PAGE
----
• No two choices can overlap
  • All possible values of choice_expression must be covered by the set of choices, unless an others choice is present.

 

An example of a 4-to-1 multiplexer is given below.

 

entity MUX_4_1_Conc2 is

port (A, B, C, D: in std_logic;

           SEL: in std_logic_vector(1 downto 0);

Z: out std_logic);

end MUX_4_1_Conc2;

architecture concurr_MUX41b of MUX_4_1_Conc2 is

begin

     with SEL select

Z <= A when “00”,

B when “01”,

C when “10”,

D when “11”;

end concurr_MUX41b;

 

The equivalent process statement would make use of the case construct. Similarly to the when-else construct, the selected signal assignment is useful to express a function as a truth table, as illustrated above.

 

The choices can express a single value, a range or combined choices as shown below.

 

 

target <= value1 when “000”,

value2 when “001” | “011” | “101” ,

value3 when others;

 

In the above example, all eight choices are covered and only once. The others choice must the last one used.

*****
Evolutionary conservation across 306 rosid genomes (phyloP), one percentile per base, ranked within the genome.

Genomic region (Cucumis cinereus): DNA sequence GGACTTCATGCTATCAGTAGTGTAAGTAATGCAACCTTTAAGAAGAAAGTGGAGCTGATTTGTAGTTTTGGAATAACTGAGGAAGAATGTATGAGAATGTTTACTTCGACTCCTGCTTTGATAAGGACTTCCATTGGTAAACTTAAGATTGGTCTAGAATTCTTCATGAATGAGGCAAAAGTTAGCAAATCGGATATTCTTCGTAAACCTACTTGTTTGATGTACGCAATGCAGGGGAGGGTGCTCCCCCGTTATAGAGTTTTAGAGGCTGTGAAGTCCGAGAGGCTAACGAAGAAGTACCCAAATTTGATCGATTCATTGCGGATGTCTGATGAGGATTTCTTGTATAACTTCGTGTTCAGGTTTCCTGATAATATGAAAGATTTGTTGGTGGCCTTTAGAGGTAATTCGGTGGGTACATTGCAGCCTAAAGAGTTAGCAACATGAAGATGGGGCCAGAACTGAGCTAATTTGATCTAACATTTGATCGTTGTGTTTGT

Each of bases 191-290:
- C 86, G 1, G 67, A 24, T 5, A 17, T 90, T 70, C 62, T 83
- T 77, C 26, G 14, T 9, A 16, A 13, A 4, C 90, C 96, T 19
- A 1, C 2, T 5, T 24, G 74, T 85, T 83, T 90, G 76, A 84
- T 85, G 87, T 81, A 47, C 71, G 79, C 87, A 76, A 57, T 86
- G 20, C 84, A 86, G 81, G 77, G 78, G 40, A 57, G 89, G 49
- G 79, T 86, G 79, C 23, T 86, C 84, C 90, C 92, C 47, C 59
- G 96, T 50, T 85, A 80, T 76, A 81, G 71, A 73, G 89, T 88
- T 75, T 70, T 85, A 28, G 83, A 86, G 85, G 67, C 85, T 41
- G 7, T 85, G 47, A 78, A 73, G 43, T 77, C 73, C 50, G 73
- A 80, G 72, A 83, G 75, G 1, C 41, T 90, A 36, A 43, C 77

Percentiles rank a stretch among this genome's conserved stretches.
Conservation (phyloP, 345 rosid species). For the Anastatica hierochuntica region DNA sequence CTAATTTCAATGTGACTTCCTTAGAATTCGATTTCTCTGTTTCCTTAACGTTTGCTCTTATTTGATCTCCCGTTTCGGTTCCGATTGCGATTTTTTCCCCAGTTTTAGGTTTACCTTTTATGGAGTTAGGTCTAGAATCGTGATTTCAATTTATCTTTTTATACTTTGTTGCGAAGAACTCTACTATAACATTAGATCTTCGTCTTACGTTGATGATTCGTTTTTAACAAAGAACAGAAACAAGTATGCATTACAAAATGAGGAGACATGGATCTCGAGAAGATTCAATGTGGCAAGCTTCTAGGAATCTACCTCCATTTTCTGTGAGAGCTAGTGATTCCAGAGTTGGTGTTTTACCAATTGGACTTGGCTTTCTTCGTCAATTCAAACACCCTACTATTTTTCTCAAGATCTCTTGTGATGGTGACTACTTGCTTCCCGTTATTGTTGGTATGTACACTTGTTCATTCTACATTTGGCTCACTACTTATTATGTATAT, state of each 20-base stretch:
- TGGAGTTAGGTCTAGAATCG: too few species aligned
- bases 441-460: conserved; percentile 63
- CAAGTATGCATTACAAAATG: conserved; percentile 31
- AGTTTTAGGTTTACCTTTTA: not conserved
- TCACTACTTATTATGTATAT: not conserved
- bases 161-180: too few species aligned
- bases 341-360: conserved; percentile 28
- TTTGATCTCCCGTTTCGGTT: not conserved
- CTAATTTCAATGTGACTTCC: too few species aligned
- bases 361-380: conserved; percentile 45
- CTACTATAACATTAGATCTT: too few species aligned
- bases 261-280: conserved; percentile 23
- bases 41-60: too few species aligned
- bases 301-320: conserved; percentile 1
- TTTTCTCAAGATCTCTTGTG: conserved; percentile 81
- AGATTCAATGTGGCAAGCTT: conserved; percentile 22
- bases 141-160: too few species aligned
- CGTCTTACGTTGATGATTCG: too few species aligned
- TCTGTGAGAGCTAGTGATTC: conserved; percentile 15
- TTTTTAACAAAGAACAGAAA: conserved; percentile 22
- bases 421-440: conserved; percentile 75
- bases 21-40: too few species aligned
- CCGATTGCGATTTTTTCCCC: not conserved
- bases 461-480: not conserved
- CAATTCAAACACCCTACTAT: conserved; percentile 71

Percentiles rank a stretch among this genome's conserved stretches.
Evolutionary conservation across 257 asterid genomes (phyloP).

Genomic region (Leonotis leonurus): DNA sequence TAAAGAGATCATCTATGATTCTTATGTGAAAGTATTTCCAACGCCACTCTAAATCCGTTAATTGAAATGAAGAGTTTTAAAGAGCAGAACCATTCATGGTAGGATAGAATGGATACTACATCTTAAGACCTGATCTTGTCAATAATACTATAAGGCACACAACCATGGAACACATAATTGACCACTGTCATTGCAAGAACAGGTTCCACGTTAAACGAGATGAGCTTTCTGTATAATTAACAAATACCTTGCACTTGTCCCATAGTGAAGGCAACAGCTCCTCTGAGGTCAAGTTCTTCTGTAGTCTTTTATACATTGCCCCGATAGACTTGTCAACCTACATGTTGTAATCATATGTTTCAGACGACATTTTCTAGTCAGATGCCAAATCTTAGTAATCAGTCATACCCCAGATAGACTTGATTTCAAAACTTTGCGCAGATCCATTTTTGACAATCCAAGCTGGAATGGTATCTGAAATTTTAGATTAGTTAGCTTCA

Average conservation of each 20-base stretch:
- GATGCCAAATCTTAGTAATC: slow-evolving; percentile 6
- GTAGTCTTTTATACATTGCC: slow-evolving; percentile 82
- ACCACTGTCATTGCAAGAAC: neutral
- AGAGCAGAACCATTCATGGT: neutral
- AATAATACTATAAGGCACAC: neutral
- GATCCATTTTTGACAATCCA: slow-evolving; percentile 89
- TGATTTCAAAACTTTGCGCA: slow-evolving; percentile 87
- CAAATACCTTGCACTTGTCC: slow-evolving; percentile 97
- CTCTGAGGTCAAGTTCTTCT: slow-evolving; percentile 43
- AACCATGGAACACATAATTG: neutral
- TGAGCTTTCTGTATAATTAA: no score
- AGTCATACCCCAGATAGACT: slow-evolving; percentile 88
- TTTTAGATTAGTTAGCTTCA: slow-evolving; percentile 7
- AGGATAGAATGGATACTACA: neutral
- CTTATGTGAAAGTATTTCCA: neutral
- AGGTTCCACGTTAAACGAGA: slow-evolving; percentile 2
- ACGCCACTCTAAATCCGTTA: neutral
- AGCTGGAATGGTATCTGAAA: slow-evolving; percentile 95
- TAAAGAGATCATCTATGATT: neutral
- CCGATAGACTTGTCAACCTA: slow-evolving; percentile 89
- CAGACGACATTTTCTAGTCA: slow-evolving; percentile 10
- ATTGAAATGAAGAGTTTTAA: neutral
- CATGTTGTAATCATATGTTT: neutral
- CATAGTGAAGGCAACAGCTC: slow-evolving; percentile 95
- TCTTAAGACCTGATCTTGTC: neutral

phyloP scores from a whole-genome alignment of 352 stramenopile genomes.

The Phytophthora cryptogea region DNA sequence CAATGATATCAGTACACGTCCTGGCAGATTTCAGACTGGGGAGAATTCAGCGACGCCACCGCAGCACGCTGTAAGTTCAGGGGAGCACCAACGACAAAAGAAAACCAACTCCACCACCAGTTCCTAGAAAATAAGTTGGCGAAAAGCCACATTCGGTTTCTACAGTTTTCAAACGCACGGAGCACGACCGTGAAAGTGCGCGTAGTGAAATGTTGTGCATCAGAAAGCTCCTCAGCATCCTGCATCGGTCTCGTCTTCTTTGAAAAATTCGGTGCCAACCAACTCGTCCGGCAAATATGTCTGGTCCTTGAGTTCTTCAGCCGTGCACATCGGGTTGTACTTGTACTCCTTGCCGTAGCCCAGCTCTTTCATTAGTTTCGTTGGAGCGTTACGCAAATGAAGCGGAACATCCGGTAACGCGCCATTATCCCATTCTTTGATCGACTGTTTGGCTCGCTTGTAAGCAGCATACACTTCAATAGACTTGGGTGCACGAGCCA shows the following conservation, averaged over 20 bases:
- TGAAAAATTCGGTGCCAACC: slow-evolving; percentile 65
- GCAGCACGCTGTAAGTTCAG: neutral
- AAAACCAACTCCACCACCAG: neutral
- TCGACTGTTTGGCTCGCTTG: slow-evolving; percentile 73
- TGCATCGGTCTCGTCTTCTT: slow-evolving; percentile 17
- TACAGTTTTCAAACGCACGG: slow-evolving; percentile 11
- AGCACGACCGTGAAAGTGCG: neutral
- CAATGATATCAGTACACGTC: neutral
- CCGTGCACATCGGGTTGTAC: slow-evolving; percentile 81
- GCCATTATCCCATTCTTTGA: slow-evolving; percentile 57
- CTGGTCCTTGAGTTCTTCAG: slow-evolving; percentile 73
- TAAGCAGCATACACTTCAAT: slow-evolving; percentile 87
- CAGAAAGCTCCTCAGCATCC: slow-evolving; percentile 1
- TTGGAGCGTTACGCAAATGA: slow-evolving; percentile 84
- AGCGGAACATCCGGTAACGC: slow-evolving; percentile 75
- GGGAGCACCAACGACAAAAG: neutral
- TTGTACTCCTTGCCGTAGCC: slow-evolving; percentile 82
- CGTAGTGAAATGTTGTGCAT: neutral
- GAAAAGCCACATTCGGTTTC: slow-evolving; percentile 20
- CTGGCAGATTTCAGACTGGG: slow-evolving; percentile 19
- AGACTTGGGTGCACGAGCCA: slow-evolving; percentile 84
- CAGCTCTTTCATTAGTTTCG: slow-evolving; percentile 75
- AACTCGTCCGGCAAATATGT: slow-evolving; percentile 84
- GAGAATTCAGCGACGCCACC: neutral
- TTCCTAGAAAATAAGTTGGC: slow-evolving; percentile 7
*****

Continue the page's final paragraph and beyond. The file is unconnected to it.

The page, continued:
Notice that the Xilinx Foundation Express does not allow a vector as choice_expression such as std_logic_vector’(A,B,C).

 

As an example, lets consider a full adder with inputs A, B and C and outputs sum and cout,

 

entity FullAdd_Conc is

port (A, B, C: in std_logic;

sum, cout: out std_logic);

end FullAdd_Conc;

architecture FullAdd_Conc of FullAdd_Conc is

     —define internal signal: vector INS of the input signals

     signal INS: std_logic_vector (2 downto 0);

 

begin

–define the components of vector INS of the input signals

INS(2) <= A;

INS(1) <= B;

INS(0) <= C;

 

with INS select

(sum, cout) <= std_logic_vector’(“00”) when “000”,

std_logic_vector’(“10”) when “001”,

std_logic_vector’(“10”) when “010”,

std_logic_vector’(“01”) when “011”,

std_logic_vector’(“10”) when “100”,

std_logic_vector’(“01”) when “101”,

std_logic_vector’(“01”) when “110”,

std_logic_vector’(“11”) when “111”,

std_logic_vector’(“11”) when others;

 

end FullAdd_Conc; ]

 

Notice: In the example above we had to define an internal vector INS(A,B,C) of the input signals to use as part of the with-select-when statement. This was done because the Xilinx Foundation does not support the construct std_logic_vector’(A,B,C).